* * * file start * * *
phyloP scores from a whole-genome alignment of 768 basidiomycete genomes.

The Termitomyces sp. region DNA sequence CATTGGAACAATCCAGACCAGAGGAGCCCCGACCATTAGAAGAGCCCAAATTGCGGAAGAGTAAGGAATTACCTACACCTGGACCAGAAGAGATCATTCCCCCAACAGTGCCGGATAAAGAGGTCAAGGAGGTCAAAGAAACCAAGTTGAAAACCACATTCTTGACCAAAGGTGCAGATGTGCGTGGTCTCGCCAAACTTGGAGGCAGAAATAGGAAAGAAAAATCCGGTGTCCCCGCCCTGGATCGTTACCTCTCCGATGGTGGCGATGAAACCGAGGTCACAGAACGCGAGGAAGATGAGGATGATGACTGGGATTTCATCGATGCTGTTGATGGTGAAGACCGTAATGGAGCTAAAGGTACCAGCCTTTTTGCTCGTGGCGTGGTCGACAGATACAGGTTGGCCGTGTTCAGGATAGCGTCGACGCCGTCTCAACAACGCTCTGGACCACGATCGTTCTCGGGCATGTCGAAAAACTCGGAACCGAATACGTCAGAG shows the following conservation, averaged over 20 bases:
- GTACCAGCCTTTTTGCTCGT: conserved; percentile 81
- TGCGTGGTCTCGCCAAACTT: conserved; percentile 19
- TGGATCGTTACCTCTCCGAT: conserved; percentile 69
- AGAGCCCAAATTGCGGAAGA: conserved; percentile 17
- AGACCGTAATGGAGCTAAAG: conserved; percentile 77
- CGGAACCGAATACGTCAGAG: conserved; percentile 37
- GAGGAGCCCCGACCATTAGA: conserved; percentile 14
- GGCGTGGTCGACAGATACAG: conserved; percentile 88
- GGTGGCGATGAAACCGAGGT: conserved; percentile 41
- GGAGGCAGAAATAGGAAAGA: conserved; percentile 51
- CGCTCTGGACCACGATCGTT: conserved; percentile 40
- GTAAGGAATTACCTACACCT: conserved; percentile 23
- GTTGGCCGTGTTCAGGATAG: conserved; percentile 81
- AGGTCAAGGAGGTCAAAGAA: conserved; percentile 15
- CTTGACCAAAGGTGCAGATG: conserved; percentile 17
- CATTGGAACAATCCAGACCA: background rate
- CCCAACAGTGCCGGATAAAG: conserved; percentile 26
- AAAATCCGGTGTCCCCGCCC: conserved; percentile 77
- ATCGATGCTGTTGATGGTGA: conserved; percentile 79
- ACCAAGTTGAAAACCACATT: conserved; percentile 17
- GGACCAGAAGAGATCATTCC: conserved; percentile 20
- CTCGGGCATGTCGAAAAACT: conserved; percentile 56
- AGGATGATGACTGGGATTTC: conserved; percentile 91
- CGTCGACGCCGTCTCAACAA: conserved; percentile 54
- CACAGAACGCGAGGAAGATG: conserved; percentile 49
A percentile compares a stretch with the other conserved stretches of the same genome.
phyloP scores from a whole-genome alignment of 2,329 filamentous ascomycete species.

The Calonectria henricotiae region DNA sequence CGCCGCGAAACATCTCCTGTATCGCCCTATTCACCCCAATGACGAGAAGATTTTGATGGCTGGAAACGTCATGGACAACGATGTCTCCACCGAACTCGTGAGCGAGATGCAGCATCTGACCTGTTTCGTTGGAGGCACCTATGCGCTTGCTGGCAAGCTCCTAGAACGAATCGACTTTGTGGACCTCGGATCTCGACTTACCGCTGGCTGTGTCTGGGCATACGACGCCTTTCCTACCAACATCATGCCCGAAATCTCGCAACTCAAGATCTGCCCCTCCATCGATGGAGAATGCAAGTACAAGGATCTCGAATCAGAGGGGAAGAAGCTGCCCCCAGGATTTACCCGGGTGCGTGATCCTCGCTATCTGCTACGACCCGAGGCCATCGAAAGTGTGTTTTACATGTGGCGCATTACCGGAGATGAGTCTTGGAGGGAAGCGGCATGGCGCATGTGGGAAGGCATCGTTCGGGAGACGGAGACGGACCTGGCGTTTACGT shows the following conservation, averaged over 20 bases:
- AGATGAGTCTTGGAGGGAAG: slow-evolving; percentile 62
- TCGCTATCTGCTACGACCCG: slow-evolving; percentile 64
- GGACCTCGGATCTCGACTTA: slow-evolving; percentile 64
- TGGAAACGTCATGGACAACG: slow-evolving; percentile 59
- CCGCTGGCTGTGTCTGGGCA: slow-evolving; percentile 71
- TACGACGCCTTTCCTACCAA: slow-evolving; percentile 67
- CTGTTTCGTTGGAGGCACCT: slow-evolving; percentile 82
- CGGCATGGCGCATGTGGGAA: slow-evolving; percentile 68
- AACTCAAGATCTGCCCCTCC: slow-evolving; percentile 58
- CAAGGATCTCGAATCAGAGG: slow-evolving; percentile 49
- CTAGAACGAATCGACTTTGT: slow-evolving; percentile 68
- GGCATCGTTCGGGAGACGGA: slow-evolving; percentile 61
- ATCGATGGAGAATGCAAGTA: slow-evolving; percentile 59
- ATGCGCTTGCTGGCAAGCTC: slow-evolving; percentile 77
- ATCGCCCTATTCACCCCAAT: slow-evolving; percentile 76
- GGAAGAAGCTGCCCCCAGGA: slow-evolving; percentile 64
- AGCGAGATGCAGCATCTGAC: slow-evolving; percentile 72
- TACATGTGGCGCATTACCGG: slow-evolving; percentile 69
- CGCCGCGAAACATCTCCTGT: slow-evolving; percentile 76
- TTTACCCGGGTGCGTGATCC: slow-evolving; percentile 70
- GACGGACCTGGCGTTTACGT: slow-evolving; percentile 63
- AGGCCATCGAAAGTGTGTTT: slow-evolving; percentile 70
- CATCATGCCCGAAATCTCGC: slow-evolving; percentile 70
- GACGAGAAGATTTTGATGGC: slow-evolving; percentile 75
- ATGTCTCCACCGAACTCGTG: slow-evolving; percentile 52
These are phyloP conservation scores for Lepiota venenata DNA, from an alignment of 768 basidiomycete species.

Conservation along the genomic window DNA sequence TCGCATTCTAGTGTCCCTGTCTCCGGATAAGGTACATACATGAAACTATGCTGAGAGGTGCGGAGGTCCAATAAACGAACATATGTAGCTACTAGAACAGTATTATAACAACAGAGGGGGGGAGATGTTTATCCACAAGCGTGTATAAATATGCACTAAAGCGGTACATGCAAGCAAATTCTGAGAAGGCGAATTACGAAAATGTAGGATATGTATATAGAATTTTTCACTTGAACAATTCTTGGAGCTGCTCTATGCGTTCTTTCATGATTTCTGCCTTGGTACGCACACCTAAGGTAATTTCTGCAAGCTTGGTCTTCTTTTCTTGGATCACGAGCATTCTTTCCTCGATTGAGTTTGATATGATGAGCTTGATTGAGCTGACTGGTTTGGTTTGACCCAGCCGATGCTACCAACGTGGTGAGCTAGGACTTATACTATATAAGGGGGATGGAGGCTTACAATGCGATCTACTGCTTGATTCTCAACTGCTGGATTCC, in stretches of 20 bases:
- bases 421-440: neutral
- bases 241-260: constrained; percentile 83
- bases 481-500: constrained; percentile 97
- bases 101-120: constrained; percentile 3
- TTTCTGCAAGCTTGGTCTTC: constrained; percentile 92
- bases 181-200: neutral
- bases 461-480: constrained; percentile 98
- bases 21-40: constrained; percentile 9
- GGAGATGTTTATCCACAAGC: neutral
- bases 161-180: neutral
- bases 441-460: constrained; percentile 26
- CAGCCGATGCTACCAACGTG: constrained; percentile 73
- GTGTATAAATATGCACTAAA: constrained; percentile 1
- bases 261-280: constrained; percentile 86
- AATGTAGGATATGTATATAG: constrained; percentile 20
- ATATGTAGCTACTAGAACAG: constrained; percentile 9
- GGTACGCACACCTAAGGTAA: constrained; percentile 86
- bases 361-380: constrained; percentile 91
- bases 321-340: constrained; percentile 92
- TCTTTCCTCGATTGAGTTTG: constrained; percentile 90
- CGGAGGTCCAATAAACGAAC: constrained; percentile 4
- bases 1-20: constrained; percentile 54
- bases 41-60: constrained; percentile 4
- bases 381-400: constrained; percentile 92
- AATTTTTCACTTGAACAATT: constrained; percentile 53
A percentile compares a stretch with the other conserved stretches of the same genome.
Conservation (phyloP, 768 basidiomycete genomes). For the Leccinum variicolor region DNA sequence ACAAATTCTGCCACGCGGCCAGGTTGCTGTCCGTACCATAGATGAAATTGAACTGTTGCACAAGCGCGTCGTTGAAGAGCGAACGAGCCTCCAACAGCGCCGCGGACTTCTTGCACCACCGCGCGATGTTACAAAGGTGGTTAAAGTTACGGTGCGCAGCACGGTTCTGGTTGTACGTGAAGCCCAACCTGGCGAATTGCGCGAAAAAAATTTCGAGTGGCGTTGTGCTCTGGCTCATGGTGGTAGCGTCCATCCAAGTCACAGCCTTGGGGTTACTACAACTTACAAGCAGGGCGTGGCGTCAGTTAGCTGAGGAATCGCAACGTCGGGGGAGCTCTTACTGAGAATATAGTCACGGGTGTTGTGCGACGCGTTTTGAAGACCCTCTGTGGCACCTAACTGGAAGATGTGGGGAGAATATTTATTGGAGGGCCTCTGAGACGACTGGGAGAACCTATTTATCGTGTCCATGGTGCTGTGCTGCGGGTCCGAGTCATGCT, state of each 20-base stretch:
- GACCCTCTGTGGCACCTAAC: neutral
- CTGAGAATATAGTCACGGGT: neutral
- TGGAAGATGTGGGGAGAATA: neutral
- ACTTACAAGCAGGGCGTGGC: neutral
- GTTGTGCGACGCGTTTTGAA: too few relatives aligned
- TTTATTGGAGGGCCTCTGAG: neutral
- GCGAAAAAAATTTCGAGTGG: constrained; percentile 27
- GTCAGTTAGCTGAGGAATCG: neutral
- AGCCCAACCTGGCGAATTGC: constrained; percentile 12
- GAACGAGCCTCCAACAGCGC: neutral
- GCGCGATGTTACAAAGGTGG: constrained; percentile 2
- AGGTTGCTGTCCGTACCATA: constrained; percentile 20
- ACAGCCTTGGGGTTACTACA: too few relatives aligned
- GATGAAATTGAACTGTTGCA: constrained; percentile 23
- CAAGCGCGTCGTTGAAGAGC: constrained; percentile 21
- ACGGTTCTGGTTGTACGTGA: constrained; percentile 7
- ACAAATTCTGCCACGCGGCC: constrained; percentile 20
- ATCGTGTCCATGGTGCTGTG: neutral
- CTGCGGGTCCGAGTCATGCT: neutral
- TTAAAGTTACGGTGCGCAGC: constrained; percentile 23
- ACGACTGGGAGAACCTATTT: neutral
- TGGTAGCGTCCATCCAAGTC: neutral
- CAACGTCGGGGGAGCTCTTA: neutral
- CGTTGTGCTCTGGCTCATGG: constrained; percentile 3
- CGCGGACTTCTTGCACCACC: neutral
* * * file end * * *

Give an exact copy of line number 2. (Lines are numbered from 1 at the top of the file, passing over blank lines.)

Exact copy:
The Termitomyces sp. region DNA sequence CATTGGAACAATCCAGACCAGAGGAGCCCCGACCATTAGAAGAGCCCAAATTGCGGAAGAGTAAGGAATTACCTACACCTGGACCAGAAGAGATCATTCCCCCAACAGTGCCGGATAAAGAGGTCAAGGAGGTCAAAGAAACCAAGTTGAAAACCACATTCTTGACCAAAGGTGCAGATGTGCGTGGTCTCGCCAAACTTGGAGGCAGAAATAGGAAAGAAAAATCCGGTGTCCCCGCCCTGGATCGTTACCTCTCCGATGGTGGCGATGAAACCGAGGTCACAGAACGCGAGGAAGATGAGGATGATGACTGGGATTTCATCGATGCTGTTGATGGTGAAGACCGTAATGGAGCTAAAGGTACCAGCCTTTTTGCTCGTGGCGTGGTCGACAGATACAGGTTGGCCGTGTTCAGGATAGCGTCGACGCCGTCTCAACAACGCTCTGGACCACGATCGTTCTCGGGCATGTCGAAAAACTCGGAACCGAATACGTCAGAG shows the following conservation, averaged over 20 bases: